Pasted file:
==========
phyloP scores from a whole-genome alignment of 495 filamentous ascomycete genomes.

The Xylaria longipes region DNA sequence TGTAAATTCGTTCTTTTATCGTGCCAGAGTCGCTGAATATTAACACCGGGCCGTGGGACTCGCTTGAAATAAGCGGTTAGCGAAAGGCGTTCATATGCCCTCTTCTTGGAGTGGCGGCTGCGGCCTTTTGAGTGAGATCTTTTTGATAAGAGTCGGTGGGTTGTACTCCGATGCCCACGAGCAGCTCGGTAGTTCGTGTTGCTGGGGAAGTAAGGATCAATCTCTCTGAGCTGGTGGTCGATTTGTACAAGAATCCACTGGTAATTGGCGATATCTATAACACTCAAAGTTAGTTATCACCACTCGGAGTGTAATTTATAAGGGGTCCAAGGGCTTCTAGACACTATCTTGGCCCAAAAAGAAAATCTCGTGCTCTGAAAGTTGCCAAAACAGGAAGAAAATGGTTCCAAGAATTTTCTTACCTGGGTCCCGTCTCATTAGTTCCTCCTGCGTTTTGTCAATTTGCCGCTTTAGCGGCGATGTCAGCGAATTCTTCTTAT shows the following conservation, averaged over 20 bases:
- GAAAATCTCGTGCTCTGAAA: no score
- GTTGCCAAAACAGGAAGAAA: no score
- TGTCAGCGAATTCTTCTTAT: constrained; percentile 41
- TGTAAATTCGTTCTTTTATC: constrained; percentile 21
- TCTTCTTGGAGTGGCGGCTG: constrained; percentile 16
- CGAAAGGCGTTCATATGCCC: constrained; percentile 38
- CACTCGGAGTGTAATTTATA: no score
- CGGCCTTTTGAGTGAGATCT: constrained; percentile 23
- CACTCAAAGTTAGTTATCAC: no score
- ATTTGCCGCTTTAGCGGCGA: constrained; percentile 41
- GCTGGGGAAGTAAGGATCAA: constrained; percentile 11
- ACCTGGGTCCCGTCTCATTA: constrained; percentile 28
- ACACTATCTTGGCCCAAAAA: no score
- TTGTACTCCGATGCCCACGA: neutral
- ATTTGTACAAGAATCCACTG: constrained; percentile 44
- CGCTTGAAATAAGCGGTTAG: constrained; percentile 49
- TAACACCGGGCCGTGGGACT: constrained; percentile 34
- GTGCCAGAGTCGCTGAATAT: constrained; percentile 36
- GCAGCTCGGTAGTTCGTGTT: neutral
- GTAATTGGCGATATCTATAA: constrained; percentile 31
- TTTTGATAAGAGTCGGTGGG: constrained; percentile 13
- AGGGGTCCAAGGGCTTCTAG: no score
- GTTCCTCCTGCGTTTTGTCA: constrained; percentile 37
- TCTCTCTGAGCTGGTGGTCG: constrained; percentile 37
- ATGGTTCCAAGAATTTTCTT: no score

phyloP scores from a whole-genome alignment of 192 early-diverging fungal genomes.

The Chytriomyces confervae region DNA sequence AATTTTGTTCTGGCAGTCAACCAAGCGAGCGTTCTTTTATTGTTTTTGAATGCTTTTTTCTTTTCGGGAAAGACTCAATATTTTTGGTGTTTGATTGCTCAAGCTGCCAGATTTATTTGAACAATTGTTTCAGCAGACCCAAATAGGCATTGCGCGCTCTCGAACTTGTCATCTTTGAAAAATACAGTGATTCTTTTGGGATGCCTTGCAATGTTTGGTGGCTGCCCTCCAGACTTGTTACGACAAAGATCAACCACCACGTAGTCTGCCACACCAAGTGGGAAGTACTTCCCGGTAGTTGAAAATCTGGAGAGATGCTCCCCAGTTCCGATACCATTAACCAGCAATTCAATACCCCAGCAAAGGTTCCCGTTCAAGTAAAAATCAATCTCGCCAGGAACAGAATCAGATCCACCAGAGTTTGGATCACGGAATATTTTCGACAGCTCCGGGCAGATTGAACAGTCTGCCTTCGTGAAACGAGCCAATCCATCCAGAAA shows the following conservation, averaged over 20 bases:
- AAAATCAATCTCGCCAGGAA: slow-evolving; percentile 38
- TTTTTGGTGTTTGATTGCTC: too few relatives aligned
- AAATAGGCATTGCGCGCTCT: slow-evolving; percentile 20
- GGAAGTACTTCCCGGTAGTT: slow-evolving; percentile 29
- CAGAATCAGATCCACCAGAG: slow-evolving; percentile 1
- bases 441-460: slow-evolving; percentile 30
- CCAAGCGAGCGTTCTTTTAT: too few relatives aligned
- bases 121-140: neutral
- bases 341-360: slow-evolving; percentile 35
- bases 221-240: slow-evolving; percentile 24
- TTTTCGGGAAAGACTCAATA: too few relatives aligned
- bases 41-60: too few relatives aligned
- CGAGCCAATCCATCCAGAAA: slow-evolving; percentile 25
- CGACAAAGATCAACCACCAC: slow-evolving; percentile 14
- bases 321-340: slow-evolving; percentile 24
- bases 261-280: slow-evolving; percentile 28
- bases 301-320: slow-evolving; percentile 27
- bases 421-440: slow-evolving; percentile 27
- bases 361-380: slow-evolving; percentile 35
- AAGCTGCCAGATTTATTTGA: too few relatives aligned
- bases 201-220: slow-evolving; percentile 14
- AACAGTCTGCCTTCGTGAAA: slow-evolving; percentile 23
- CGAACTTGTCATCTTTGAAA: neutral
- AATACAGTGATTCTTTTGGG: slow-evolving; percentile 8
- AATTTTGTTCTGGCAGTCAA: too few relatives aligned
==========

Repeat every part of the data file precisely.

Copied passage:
phyloP scores from a whole-genome alignment of 495 filamentous ascomycete genomes.

The Xylaria longipes region DNA sequence TGTAAATTCGTTCTTTTATCGTGCCAGAGTCGCTGAATATTAACACCGGGCCGTGGGACTCGCTTGAAATAAGCGGTTAGCGAAAGGCGTTCATATGCCCTCTTCTTGGAGTGGCGGCTGCGGCCTTTTGAGTGAGATCTTTTTGATAAGAGTCGGTGGGTTGTACTCCGATGCCCACGAGCAGCTCGGTAGTTCGTGTTGCTGGGGAAGTAAGGATCAATCTCTCTGAGCTGGTGGTCGATTTGTACAAGAATCCACTGGTAATTGGCGATATCTATAACACTCAAAGTTAGTTATCACCACTCGGAGTGTAATTTATAAGGGGTCCAAGGGCTTCTAGACACTATCTTGGCCCAAAAAGAAAATCTCGTGCTCTGAAAGTTGCCAAAACAGGAAGAAAATGGTTCCAAGAATTTTCTTACCTGGGTCCCGTCTCATTAGTTCCTCCTGCGTTTTGTCAATTTGCCGCTTTAGCGGCGATGTCAGCGAATTCTTCTTAT shows the following conservation, averaged over 20 bases:
- GAAAATCTCGTGCTCTGAAA: no score
- GTTGCCAAAACAGGAAGAAA: no score
- TGTCAGCGAATTCTTCTTAT: constrained; percentile 41
- TGTAAATTCGTTCTTTTATC: constrained; percentile 21
- TCTTCTTGGAGTGGCGGCTG: constrained; percentile 16
- CGAAAGGCGTTCATATGCCC: constrained; percentile 38
- CACTCGGAGTGTAATTTATA: no score
- CGGCCTTTTGAGTGAGATCT: constrained; percentile 23
- CACTCAAAGTTAGTTATCAC: no score
- ATTTGCCGCTTTAGCGGCGA: constrained; percentile 41
- GCTGGGGAAGTAAGGATCAA: constrained; percentile 11
- ACCTGGGTCCCGTCTCATTA: constrained; percentile 28
- ACACTATCTTGGCCCAAAAA: no score
- TTGTACTCCGATGCCCACGA: neutral
- ATTTGTACAAGAATCCACTG: constrained; percentile 44
- CGCTTGAAATAAGCGGTTAG: constrained; percentile 49
- TAACACCGGGCCGTGGGACT: constrained; percentile 34
- GTGCCAGAGTCGCTGAATAT: constrained; percentile 36
- GCAGCTCGGTAGTTCGTGTT: neutral
- GTAATTGGCGATATCTATAA: constrained; percentile 31
- TTTTGATAAGAGTCGGTGGG: constrained; percentile 13
- AGGGGTCCAAGGGCTTCTAG: no score
- GTTCCTCCTGCGTTTTGTCA: constrained; percentile 37
- TCTCTCTGAGCTGGTGGTCG: constrained; percentile 37
- ATGGTTCCAAGAATTTTCTT: no score

phyloP scores from a whole-genome alignment of 192 early-diverging fungal genomes.

The Chytriomyces confervae region DNA sequence AATTTTGTTCTGGCAGTCAACCAAGCGAGCGTTCTTTTATTGTTTTTGAATGCTTTTTTCTTTTCGGGAAAGACTCAATATTTTTGGTGTTTGATTGCTCAAGCTGCCAGATTTATTTGAACAATTGTTTCAGCAGACCCAAATAGGCATTGCGCGCTCTCGAACTTGTCATCTTTGAAAAATACAGTGATTCTTTTGGGATGCCTTGCAATGTTTGGTGGCTGCCCTCCAGACTTGTTACGACAAAGATCAACCACCACGTAGTCTGCCACACCAAGTGGGAAGTACTTCCCGGTAGTTGAAAATCTGGAGAGATGCTCCCCAGTTCCGATACCATTAACCAGCAATTCAATACCCCAGCAAAGGTTCCCGTTCAAGTAAAAATCAATCTCGCCAGGAACAGAATCAGATCCACCAGAGTTTGGATCACGGAATATTTTCGACAGCTCCGGGCAGATTGAACAGTCTGCCTTCGTGAAACGAGCCAATCCATCCAGAAA shows the following conservation, averaged over 20 bases:
- AAAATCAATCTCGCCAGGAA: slow-evolving; percentile 38
- TTTTTGGTGTTTGATTGCTC: too few relatives aligned
- AAATAGGCATTGCGCGCTCT: slow-evolving; percentile 20
- GGAAGTACTTCCCGGTAGTT: slow-evolving; percentile 29
- CAGAATCAGATCCACCAGAG: slow-evolving; percentile 1
- bases 441-460: slow-evolving; percentile 30
- CCAAGCGAGCGTTCTTTTAT: too few relatives aligned
- bases 121-140: neutral
- bases 341-360: slow-evolving; percentile 35
- bases 221-240: slow-evolving; percentile 24
- TTTTCGGGAAAGACTCAATA: too few relatives aligned
- bases 41-60: too few relatives aligned
- CGAGCCAATCCATCCAGAAA: slow-evolving; percentile 25
- CGACAAAGATCAACCACCAC: slow-evolving; percentile 14
- bases 321-340: slow-evolving; percentile 24
- bases 261-280: slow-evolving; percentile 28
- bases 301-320: slow-evolving; percentile 27
- bases 421-440: slow-evolving; percentile 27
- bases 361-380: slow-evolving; percentile 35
- AAGCTGCCAGATTTATTTGA: too few relatives aligned
- bases 201-220: slow-evolving; percentile 14
- AACAGTCTGCCTTCGTGAAA: slow-evolving; percentile 23
- CGAACTTGTCATCTTTGAAA: neutral
- AATACAGTGATTCTTTTGGG: slow-evolving; percentile 8
- AATTTTGTTCTGGCAGTCAA: too few relatives aligned